Meera Sriram - A Gift for Amma
Tell us about your upcoming picture book, A Gift for Amma: Market Day in India, and what inspired you to write this story?
A GIFT FOR AMMA: Market Day in India is a celebration of colors as well as a child’s love for her mother. It is suitable for children 3-8 years. The story is set at a vibrant outdoor market in India where readers follow a little girl through the hustle and bustle trying to pick a special gift for her mother. I grew up in India, often visiting these markets with my mother, and I wanted to capture the wonderfully engaging experience for children everywhere.
What role does culture and traditions play in your stories?
Culture and tradition tells us why we do things a certain way, like what we eat and how we talk, or how we dress and what and how we celebrate. They help express what we value as important. Together they largely define our lives and identities.
Understanding culture also means understanding each other better. I hope my stories offer a glimpse into the culture of the Indian subcontinent, way of life of immigrants in the U.S, experiences of children of color, and into some of the traditions that families living across cultures have come to embrace.
Through these stories, I hope children understand that while there are many differences across cultures, there’s no hierarchy. And this diversity only makes our world richer and more interesting. We are also more alike than different. I hope that my stories help build this realization among children.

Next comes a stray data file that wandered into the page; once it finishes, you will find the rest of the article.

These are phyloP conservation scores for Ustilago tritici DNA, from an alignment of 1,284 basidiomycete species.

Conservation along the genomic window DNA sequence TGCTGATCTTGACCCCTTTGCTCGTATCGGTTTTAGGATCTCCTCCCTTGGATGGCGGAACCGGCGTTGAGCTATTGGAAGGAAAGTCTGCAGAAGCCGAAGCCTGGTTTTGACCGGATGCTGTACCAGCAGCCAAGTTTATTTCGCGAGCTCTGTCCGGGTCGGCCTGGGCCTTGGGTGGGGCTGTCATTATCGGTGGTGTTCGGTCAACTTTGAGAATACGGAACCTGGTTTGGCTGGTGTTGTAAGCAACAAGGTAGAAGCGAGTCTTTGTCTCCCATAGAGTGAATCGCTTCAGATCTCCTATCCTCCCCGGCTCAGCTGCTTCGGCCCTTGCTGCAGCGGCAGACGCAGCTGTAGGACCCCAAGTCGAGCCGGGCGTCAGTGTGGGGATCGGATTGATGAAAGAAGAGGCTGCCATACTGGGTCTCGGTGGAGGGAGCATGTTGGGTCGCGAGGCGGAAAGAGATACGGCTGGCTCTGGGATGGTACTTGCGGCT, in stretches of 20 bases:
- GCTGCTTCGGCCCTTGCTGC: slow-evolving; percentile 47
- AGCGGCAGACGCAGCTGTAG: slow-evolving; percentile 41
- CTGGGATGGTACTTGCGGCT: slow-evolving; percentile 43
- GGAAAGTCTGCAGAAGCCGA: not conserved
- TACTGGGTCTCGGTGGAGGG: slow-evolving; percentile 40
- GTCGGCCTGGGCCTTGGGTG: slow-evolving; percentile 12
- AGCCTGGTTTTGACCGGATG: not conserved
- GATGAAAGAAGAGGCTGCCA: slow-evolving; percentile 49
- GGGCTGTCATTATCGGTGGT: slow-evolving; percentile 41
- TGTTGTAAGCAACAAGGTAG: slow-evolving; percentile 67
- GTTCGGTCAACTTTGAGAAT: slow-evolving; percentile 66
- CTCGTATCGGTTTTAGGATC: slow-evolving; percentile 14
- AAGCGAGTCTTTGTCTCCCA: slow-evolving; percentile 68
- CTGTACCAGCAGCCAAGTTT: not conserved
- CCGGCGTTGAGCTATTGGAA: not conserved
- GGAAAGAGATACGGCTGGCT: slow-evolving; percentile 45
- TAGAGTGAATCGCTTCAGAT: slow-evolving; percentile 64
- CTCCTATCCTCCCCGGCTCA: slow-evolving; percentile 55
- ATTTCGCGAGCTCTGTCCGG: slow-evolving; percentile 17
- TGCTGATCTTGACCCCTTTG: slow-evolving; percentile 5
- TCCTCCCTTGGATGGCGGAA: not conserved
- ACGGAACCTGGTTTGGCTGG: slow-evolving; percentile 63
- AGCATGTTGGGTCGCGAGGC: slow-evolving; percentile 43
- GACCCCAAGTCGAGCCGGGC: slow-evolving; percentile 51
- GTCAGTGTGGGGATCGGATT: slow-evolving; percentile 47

How long did it take you to write A Gift for Amma?
The basic idea was in my drawer for a long time. I had tried a certain direction at one point and given up. When I started exploring this particular narrative, it started shaping up and growing better with every revision. It probably took me over a year to get it to a polished state. Additionally, I continued to revise and polish as we received a few insightful rejections, until we finally sold it.
What was your editing process like?
I’m very grateful that my editor at Barefoot, Lisa Rosinsky, shared the exact same vision for this story. She always tried to find out my reasoning first before suggesting an edit. Because of this, she knew how to elevate the manuscript, art, and backmatter, while preserving the story’s intentions. We made several word/line edits. Some of them were also to tailor details to reflect the setting. We also had many discussions around the cultural nuances in the illustrations. The editing process was wonderful because communication was easy and I thoroughly enjoyed all our conversations.
Do you work with critique partners?
Yes! From seed to submission. Fortunately, I found the right people to work with, particularly when it comes to passion and commitment. We work hard and support each other every step of the way.
Do you have a launch event planned?
Again, yes! It’s a free virtual book launch event on Sunday, August 23rd at 11 am Pacific. I will be reading aloud A Gift for Amma for the first time to children! I will also be sharing the creative process behind this project and answering questions about me and my work.
What are you working on next?
My next picture book is Between Two Worlds, it comes out in Spring 2021. I’m also in the thick of editing another picture book (yet to be announced). Meanwhile, we’re out on submission with a story I recently wrote. And I’m polishing a couple of projects that I hope to see published one day.
Do you have advice for aspiring picture book authors?
I’m happy to share what I remind myself – you have to believe in the need of your story, whatever it may be, to write with heart, to listen and make it better, to stick with it and fight for it until the world gets to read it.
Where can readers find you online?
Meera Sriram grew up in India and moved to the U.S in 1999. An electrical engineer in the past, she now enjoys writing for children, leading early literacy initiatives, and advocating for diverse bookshelves. Meera believes in the transformative power of stories and likes to write about people, places, and experiences less visible in children's literature.
Comments are closed.